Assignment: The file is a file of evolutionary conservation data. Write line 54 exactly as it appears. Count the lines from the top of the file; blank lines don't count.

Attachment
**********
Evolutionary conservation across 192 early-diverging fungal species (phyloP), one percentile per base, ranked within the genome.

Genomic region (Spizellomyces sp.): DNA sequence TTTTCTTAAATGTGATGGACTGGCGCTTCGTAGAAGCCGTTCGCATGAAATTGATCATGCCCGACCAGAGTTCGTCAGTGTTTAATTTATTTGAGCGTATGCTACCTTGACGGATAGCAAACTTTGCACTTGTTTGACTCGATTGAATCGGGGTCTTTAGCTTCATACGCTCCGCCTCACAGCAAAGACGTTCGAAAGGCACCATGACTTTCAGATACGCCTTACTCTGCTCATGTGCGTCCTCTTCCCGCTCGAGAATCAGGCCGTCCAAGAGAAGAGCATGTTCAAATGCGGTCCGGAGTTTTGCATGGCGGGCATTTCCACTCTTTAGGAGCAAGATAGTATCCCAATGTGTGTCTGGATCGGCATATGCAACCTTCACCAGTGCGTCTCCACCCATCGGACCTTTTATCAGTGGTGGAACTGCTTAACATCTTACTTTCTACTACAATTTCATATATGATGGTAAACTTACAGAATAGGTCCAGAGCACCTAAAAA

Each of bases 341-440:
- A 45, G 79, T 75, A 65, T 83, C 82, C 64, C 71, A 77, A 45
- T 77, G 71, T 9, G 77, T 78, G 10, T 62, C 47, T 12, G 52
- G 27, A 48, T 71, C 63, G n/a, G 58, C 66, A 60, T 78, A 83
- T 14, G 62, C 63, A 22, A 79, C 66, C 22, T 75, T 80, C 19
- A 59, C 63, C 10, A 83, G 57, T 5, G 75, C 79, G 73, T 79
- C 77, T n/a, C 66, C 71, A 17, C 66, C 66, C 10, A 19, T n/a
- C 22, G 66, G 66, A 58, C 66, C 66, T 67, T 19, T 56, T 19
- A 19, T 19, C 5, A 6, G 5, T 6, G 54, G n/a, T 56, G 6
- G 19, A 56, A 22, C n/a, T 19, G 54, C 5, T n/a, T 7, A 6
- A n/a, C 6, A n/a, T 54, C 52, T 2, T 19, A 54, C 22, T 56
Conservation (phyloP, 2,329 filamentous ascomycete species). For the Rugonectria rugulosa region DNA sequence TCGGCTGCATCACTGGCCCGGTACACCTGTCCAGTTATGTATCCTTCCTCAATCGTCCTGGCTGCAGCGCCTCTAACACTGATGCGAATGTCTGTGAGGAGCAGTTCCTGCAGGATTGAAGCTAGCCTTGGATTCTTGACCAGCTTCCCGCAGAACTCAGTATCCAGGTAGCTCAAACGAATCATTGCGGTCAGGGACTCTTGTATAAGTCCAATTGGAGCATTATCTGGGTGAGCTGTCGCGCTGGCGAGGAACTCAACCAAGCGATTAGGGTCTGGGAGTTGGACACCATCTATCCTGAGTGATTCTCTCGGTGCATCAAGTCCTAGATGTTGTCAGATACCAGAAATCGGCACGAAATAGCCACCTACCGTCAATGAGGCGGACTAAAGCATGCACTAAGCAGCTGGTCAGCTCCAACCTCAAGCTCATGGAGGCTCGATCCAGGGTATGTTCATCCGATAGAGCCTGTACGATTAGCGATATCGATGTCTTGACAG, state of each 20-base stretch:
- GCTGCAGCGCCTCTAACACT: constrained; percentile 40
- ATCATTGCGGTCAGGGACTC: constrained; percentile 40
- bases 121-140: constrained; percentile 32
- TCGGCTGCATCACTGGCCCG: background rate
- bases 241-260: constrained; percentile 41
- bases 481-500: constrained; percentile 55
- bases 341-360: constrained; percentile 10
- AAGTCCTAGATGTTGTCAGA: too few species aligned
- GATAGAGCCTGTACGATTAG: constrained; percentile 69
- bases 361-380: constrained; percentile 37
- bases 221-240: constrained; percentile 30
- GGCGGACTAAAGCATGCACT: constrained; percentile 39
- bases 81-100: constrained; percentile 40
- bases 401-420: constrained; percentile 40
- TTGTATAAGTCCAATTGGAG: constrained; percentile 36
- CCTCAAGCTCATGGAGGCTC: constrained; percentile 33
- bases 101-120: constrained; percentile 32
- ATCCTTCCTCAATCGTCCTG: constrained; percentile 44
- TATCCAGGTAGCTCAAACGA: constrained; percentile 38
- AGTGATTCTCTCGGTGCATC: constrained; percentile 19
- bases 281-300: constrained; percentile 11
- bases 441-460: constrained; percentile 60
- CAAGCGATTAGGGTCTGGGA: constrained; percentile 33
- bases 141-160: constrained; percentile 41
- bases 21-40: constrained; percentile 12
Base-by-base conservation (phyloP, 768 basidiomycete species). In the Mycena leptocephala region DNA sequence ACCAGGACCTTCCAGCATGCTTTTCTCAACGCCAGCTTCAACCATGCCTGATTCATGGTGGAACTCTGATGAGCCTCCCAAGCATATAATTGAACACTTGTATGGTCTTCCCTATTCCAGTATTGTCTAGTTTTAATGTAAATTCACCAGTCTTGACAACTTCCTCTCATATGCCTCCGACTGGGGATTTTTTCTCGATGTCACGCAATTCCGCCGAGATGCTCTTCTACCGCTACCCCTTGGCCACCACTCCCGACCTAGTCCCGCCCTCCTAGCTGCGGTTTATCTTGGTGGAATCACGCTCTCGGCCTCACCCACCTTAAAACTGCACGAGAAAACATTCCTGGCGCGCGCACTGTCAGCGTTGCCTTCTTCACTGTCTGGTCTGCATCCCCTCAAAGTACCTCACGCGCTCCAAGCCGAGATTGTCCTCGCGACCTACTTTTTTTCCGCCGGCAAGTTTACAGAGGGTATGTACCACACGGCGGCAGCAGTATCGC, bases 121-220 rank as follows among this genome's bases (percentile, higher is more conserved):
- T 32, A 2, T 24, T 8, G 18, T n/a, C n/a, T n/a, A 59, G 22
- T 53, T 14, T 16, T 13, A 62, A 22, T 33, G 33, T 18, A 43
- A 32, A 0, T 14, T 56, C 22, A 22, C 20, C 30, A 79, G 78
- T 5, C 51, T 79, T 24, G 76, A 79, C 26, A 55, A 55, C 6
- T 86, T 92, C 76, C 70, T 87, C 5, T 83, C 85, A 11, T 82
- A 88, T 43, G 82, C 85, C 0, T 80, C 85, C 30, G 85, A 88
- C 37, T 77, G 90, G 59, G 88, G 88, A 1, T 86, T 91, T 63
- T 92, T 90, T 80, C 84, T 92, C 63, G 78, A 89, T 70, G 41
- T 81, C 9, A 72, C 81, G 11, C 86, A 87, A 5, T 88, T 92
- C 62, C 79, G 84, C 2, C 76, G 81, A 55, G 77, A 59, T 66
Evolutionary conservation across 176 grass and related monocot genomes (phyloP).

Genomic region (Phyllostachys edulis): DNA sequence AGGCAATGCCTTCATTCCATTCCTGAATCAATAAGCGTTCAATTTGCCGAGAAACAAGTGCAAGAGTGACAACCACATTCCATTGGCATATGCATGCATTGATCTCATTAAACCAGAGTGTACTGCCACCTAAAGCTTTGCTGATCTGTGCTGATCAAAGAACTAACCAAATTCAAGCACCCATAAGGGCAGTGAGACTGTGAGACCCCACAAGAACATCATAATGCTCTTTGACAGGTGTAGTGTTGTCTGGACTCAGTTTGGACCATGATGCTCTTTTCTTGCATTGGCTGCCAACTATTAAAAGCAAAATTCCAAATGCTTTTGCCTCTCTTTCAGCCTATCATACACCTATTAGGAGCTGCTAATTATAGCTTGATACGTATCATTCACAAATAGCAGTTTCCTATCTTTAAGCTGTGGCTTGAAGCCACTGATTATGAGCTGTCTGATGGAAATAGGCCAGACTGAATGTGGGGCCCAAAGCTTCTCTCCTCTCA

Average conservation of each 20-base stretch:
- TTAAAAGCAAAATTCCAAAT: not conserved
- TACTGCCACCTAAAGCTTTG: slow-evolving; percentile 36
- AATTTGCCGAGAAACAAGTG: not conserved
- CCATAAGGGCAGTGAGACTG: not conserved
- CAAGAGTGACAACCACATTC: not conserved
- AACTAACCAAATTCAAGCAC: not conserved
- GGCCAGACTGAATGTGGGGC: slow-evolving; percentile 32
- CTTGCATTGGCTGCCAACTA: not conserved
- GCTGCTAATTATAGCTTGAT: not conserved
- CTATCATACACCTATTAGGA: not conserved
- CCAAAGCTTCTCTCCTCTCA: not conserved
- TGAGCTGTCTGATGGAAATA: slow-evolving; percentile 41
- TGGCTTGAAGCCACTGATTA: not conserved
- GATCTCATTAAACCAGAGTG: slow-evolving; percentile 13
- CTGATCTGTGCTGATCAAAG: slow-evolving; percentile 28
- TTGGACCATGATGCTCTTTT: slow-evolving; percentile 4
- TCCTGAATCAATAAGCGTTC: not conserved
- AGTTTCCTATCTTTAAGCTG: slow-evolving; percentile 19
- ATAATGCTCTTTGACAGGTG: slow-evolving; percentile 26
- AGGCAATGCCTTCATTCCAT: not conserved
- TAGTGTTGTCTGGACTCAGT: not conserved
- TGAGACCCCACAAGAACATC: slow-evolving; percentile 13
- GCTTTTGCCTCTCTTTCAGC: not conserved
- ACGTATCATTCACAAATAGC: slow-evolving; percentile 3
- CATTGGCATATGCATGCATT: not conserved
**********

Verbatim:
- TTAAAAGCAAAATTCCAAAT: not conserved